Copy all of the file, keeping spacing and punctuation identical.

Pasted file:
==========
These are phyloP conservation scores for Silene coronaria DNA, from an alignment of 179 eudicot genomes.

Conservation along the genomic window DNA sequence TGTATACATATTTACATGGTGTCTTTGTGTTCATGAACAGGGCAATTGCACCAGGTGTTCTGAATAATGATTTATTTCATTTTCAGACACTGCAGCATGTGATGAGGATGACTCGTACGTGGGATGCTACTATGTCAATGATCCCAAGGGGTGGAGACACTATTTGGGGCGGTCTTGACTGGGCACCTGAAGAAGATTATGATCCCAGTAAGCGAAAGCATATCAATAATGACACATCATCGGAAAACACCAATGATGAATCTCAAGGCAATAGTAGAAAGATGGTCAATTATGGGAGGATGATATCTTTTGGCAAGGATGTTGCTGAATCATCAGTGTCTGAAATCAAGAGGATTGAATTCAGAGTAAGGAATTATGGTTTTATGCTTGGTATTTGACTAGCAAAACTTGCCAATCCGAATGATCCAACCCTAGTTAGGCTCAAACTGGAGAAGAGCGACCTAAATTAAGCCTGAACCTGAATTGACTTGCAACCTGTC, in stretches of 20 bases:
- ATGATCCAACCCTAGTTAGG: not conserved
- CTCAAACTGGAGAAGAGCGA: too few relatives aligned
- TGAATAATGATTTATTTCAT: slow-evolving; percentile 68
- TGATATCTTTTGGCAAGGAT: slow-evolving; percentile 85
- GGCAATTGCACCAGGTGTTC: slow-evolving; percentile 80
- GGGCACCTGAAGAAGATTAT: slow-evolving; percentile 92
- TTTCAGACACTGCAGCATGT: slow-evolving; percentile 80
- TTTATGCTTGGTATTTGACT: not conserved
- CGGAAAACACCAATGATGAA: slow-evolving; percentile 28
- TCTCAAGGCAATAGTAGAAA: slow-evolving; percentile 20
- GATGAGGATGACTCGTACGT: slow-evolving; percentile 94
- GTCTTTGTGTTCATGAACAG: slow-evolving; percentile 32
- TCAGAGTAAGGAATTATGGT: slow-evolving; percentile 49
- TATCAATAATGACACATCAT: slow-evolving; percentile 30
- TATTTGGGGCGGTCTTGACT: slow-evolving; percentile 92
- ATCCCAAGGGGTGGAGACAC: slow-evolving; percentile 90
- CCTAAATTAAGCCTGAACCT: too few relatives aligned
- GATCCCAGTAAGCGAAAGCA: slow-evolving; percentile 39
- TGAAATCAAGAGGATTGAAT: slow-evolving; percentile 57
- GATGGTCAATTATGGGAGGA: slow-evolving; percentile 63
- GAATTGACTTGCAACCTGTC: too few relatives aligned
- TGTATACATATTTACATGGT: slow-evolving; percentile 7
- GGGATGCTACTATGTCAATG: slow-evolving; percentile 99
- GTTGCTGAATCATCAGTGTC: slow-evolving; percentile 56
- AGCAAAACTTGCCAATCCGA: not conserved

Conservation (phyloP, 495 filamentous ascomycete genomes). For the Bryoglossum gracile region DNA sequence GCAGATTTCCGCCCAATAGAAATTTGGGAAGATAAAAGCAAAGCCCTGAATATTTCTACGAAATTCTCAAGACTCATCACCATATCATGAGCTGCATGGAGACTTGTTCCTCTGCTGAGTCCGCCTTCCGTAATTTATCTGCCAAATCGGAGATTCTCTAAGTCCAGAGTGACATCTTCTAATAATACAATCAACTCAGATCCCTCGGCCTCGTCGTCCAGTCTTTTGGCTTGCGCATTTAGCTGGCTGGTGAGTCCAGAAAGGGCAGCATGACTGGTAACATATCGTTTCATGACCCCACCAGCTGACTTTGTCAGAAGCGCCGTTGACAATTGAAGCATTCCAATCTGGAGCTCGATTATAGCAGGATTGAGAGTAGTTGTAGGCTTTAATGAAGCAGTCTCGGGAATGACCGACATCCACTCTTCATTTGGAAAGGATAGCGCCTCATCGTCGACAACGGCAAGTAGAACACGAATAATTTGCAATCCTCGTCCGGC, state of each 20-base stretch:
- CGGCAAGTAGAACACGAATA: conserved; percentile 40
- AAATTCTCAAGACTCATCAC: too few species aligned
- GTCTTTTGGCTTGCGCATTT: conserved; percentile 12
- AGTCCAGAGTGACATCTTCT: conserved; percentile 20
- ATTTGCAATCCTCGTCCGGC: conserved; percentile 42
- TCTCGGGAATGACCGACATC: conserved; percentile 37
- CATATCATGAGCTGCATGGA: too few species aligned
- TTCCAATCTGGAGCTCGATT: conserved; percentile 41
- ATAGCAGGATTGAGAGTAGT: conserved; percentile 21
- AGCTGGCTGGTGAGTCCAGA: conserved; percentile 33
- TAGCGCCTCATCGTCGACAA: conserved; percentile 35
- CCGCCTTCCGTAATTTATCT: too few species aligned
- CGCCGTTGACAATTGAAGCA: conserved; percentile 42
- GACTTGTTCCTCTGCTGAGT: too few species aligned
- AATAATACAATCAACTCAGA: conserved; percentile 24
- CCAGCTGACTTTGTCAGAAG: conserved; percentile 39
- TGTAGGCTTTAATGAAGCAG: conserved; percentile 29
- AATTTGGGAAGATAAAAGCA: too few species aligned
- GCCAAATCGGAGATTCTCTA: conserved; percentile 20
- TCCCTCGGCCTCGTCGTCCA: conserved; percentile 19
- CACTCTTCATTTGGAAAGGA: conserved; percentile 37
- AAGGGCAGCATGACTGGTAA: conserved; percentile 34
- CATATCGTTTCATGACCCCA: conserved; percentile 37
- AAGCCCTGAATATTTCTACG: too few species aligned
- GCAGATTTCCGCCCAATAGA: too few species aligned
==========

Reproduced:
These are phyloP conservation scores for Silene coronaria DNA, from an alignment of 179 eudicot genomes.

Conservation along the genomic window DNA sequence TGTATACATATTTACATGGTGTCTTTGTGTTCATGAACAGGGCAATTGCACCAGGTGTTCTGAATAATGATTTATTTCATTTTCAGACACTGCAGCATGTGATGAGGATGACTCGTACGTGGGATGCTACTATGTCAATGATCCCAAGGGGTGGAGACACTATTTGGGGCGGTCTTGACTGGGCACCTGAAGAAGATTATGATCCCAGTAAGCGAAAGCATATCAATAATGACACATCATCGGAAAACACCAATGATGAATCTCAAGGCAATAGTAGAAAGATGGTCAATTATGGGAGGATGATATCTTTTGGCAAGGATGTTGCTGAATCATCAGTGTCTGAAATCAAGAGGATTGAATTCAGAGTAAGGAATTATGGTTTTATGCTTGGTATTTGACTAGCAAAACTTGCCAATCCGAATGATCCAACCCTAGTTAGGCTCAAACTGGAGAAGAGCGACCTAAATTAAGCCTGAACCTGAATTGACTTGCAACCTGTC, in stretches of 20 bases:
- ATGATCCAACCCTAGTTAGG: not conserved
- CTCAAACTGGAGAAGAGCGA: too few relatives aligned
- TGAATAATGATTTATTTCAT: slow-evolving; percentile 68
- TGATATCTTTTGGCAAGGAT: slow-evolving; percentile 85
- GGCAATTGCACCAGGTGTTC: slow-evolving; percentile 80
- GGGCACCTGAAGAAGATTAT: slow-evolving; percentile 92
- TTTCAGACACTGCAGCATGT: slow-evolving; percentile 80
- TTTATGCTTGGTATTTGACT: not conserved
- CGGAAAACACCAATGATGAA: slow-evolving; percentile 28
- TCTCAAGGCAATAGTAGAAA: slow-evolving; percentile 20
- GATGAGGATGACTCGTACGT: slow-evolving; percentile 94
- GTCTTTGTGTTCATGAACAG: slow-evolving; percentile 32
- TCAGAGTAAGGAATTATGGT: slow-evolving; percentile 49
- TATCAATAATGACACATCAT: slow-evolving; percentile 30
- TATTTGGGGCGGTCTTGACT: slow-evolving; percentile 92
- ATCCCAAGGGGTGGAGACAC: slow-evolving; percentile 90
- CCTAAATTAAGCCTGAACCT: too few relatives aligned
- GATCCCAGTAAGCGAAAGCA: slow-evolving; percentile 39
- TGAAATCAAGAGGATTGAAT: slow-evolving; percentile 57
- GATGGTCAATTATGGGAGGA: slow-evolving; percentile 63
- GAATTGACTTGCAACCTGTC: too few relatives aligned
- TGTATACATATTTACATGGT: slow-evolving; percentile 7
- GGGATGCTACTATGTCAATG: slow-evolving; percentile 99
- GTTGCTGAATCATCAGTGTC: slow-evolving; percentile 56
- AGCAAAACTTGCCAATCCGA: not conserved

Conservation (phyloP, 495 filamentous ascomycete genomes). For the Bryoglossum gracile region DNA sequence GCAGATTTCCGCCCAATAGAAATTTGGGAAGATAAAAGCAAAGCCCTGAATATTTCTACGAAATTCTCAAGACTCATCACCATATCATGAGCTGCATGGAGACTTGTTCCTCTGCTGAGTCCGCCTTCCGTAATTTATCTGCCAAATCGGAGATTCTCTAAGTCCAGAGTGACATCTTCTAATAATACAATCAACTCAGATCCCTCGGCCTCGTCGTCCAGTCTTTTGGCTTGCGCATTTAGCTGGCTGGTGAGTCCAGAAAGGGCAGCATGACTGGTAACATATCGTTTCATGACCCCACCAGCTGACTTTGTCAGAAGCGCCGTTGACAATTGAAGCATTCCAATCTGGAGCTCGATTATAGCAGGATTGAGAGTAGTTGTAGGCTTTAATGAAGCAGTCTCGGGAATGACCGACATCCACTCTTCATTTGGAAAGGATAGCGCCTCATCGTCGACAACGGCAAGTAGAACACGAATAATTTGCAATCCTCGTCCGGC, state of each 20-base stretch:
- CGGCAAGTAGAACACGAATA: conserved; percentile 40
- AAATTCTCAAGACTCATCAC: too few species aligned
- GTCTTTTGGCTTGCGCATTT: conserved; percentile 12
- AGTCCAGAGTGACATCTTCT: conserved; percentile 20
- ATTTGCAATCCTCGTCCGGC: conserved; percentile 42
- TCTCGGGAATGACCGACATC: conserved; percentile 37
- CATATCATGAGCTGCATGGA: too few species aligned
- TTCCAATCTGGAGCTCGATT: conserved; percentile 41
- ATAGCAGGATTGAGAGTAGT: conserved; percentile 21
- AGCTGGCTGGTGAGTCCAGA: conserved; percentile 33
- TAGCGCCTCATCGTCGACAA: conserved; percentile 35
- CCGCCTTCCGTAATTTATCT: too few species aligned
- CGCCGTTGACAATTGAAGCA: conserved; percentile 42
- GACTTGTTCCTCTGCTGAGT: too few species aligned
- AATAATACAATCAACTCAGA: conserved; percentile 24
- CCAGCTGACTTTGTCAGAAG: conserved; percentile 39
- TGTAGGCTTTAATGAAGCAG: conserved; percentile 29
- AATTTGGGAAGATAAAAGCA: too few species aligned
- GCCAAATCGGAGATTCTCTA: conserved; percentile 20
- TCCCTCGGCCTCGTCGTCCA: conserved; percentile 19
- CACTCTTCATTTGGAAAGGA: conserved; percentile 37
- AAGGGCAGCATGACTGGTAA: conserved; percentile 34
- CATATCGTTTCATGACCCCA: conserved; percentile 37
- AAGCCCTGAATATTTCTACG: too few species aligned
- GCAGATTTCCGCCCAATAGA: too few species aligned